There have been numerous proposals in the past aimed at providing such communication without resorting to wireline connections between the downhole and uphole ends of a drillpipe. In the main such prior art proposals attempt to provide encoded communication between the downhole and uphole locations, by means of acoustic signals generated as pressure pulses in the fluid circulating in the well.
The approach in the prior art has been to develop a language using which it is possible digitally to transmit packets of data within the drillpipe.
This approach suffers from several disadvantages.
Principal among these is the use in the prior art of electromechanical pulsing techniques to generate fluid pressure signals at downhole locations. Typically such techniques involve the use of electrically actuated, mechanical valving members to interrupt the flow of mud (or other fluid) thereby creating pulses of sufficient amplitude to be detectable at a surface location. Since the mass of mud typically requiring to be arrested by the valving members is several thousand kilogrammes the service lives and general reliability of the prior art devices are poor.
A further disadvantage of the prior art techniques is that the speed of data transmission is poor, because of the limited bandwidth of the transmission medium (mud). This problem is acute when attempting to multiplex data transmissions.
According to a first aspect of the invention there is provided apparatus for remotely activating a tool in a wellbore, the apparatus comprising:
Advantageously the apparatus of the invention allows the practising of the garaging method for the rapid deployment of logging tools without the need to pump a messenger sub to a downhole location to initiate releasing of the tool.
The downhole transducer and the processor are capable of initiating a tool deployment operation following the generation of an acoustic signal at a remote location that preferably is a surface location.
The transmission of such an acoustic signal occurs more rapidly than the pumping of the messenger sub to the downhole location. On the other hand, the data requiring transmission to the downhole location in order to initiate tool deployment can be simple. Consequently it can be transmitted in digital or analogue form.
There is no need for multiplexing of data in the acoustic signals, since the presence of the processor at the downhole location means that the acoustic signals need only initiate a further, more complex process that occurs under the control of the processor that is appropriately programmed.
The presence of the modulating valve allows the apparatus to signal from the downhole location to eg. an uphole location that a particular event (such as but not limited to correct deployment of a logging tool) has occurred.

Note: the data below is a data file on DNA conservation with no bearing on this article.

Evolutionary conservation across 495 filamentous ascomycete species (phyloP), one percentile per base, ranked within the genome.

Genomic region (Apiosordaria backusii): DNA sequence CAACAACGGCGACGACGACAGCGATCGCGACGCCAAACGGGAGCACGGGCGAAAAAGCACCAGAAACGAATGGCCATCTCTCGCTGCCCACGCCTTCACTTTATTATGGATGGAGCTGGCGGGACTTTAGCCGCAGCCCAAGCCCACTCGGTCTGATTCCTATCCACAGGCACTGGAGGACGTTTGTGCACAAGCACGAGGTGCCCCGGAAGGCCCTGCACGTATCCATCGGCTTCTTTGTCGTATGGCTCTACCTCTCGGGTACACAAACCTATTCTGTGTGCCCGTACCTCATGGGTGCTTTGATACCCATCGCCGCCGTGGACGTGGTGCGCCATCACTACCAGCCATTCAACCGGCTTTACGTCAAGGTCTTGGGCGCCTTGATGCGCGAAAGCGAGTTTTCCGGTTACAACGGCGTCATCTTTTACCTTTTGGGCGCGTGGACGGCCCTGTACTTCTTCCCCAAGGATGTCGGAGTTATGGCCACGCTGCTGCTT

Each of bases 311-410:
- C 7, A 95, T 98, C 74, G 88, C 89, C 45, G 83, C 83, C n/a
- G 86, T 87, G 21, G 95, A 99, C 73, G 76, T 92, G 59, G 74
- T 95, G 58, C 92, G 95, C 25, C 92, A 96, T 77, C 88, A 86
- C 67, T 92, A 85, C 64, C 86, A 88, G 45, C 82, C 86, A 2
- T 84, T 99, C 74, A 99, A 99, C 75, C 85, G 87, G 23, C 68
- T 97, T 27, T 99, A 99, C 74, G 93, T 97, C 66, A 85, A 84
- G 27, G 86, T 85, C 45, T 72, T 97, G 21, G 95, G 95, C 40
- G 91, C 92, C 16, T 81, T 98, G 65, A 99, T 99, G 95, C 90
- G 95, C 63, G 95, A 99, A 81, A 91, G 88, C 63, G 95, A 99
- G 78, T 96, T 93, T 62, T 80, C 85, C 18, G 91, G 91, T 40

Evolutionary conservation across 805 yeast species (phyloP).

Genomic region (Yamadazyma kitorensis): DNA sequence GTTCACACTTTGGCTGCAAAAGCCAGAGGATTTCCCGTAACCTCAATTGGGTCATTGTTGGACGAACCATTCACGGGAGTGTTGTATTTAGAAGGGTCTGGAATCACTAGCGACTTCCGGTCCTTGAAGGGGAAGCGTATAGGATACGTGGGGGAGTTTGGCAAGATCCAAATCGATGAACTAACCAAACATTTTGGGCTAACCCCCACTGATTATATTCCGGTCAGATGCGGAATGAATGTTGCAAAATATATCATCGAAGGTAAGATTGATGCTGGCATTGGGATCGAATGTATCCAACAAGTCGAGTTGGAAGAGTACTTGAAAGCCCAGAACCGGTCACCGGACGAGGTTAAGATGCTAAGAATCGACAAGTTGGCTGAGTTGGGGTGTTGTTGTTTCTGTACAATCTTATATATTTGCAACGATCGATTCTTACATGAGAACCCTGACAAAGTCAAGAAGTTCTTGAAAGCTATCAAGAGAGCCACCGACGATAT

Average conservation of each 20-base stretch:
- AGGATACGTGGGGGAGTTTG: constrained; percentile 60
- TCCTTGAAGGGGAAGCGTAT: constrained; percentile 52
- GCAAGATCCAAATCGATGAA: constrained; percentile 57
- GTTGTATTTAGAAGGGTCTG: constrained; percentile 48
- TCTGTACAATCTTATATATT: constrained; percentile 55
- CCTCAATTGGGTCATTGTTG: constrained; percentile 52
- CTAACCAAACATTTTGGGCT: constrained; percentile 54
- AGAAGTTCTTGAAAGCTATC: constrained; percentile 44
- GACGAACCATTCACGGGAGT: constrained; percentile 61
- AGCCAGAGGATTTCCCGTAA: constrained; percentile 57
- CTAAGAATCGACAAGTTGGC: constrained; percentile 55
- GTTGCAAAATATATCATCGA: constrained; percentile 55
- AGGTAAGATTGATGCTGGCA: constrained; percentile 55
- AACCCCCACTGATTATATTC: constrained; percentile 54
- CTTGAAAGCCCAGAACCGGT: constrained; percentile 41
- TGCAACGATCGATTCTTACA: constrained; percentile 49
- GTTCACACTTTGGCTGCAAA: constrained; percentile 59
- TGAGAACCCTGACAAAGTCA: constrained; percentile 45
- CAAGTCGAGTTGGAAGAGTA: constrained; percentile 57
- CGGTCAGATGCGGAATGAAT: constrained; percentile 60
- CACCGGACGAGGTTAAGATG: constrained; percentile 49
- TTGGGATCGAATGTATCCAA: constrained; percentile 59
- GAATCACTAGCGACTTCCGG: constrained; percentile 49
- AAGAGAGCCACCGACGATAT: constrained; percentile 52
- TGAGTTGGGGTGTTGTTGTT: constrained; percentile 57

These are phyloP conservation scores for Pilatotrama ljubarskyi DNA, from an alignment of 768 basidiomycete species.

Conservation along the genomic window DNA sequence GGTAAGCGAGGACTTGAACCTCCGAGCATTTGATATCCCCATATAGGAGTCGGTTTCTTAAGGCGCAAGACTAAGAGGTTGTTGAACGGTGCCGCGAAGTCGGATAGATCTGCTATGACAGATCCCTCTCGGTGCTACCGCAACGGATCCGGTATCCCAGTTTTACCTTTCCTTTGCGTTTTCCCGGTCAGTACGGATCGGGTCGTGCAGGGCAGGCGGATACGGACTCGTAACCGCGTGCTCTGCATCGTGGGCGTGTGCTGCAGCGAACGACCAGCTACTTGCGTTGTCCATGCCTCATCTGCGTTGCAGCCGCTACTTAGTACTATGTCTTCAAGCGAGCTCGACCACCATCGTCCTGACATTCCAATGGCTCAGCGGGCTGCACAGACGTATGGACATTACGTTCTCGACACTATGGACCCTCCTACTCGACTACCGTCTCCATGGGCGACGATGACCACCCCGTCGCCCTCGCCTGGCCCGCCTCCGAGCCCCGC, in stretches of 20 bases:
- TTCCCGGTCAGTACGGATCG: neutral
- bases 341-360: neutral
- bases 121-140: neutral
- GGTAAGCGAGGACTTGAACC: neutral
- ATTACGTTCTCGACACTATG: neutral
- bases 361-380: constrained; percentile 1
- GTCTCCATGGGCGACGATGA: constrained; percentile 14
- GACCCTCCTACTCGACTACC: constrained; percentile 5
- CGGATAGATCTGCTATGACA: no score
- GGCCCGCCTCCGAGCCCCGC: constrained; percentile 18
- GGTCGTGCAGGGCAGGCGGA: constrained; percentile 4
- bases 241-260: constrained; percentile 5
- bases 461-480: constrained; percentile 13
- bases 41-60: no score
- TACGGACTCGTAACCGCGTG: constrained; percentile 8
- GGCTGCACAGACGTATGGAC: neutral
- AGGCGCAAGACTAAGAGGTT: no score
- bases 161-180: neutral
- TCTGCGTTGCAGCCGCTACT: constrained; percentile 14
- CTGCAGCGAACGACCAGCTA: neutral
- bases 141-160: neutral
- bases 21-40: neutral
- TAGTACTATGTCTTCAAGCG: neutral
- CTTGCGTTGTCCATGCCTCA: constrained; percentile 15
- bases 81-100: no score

The data necessary for such signalling also are simple, and hence suitable for propagation as analogue or digital acoustic signals in wellbore fluids.
As is explained in more detail below, within the scope of the invention there is no need to attempt the transmission of complex borehole log data by means of acoustic signals.
Conveniently the control device is operable to cause the pump to generate one or more analogue acoustic signals, in the fluid, the waveforms of which are detectable by the downhole transducer.
Preferably the control device is operable to cause the pump to generate one or more digital acoustic signals, in the fluid, the waveforms of which are detectable by the downhole transducer; and the modulating valve is operable to generate one or more analogue or digital acoustic signals, in the fluid, the waveforms of which are detectable by the remote transducer.
Thus the operation of the apparatus according to the invention may if desired be a hybrid of digital and analogue signalling techniques. This confers maximum flexibility on the data transmission, with digital signals being used when there is a need to transmit simple data with a high degree of reliability; and analogue signals being used when it is necessary to transmit from the downhole end of a drillpipe to a remote location an indication of instantaneously prevailing conditions at the downhole end of the wellbore. There may be a short delay of a few seconds, as a result of propagation of the acoustic signal along the drillpipe, before the indication is detectable at the remote location; but this delay is within acceptable limits.
A further advantageous feature of the apparatus of the invention is that it permits timebase modulation of the data generated at the downhole location. This allows matching of the data transmission rate to the bandwidth of the transmission medium (the mud or other fluid).
Preferably the conduit is a drillpipe that is moveable within the wellbore; the activatable tool is moveable relative to the drillpipe; and the drillpipe and the activatable tool include mutually engageable latch parts that, when mutually engaged, retain at least part, or all, of the activatable tool in a retracted position relative to the drillpipe and when disengaged permit movement of the tool to an advanced position in which at least part of the tool protrudes or protrudes further from the downhole end of the drillpipe, the apparatus including a release tool activator that is operable to cause disengagement of the latch parts from one another.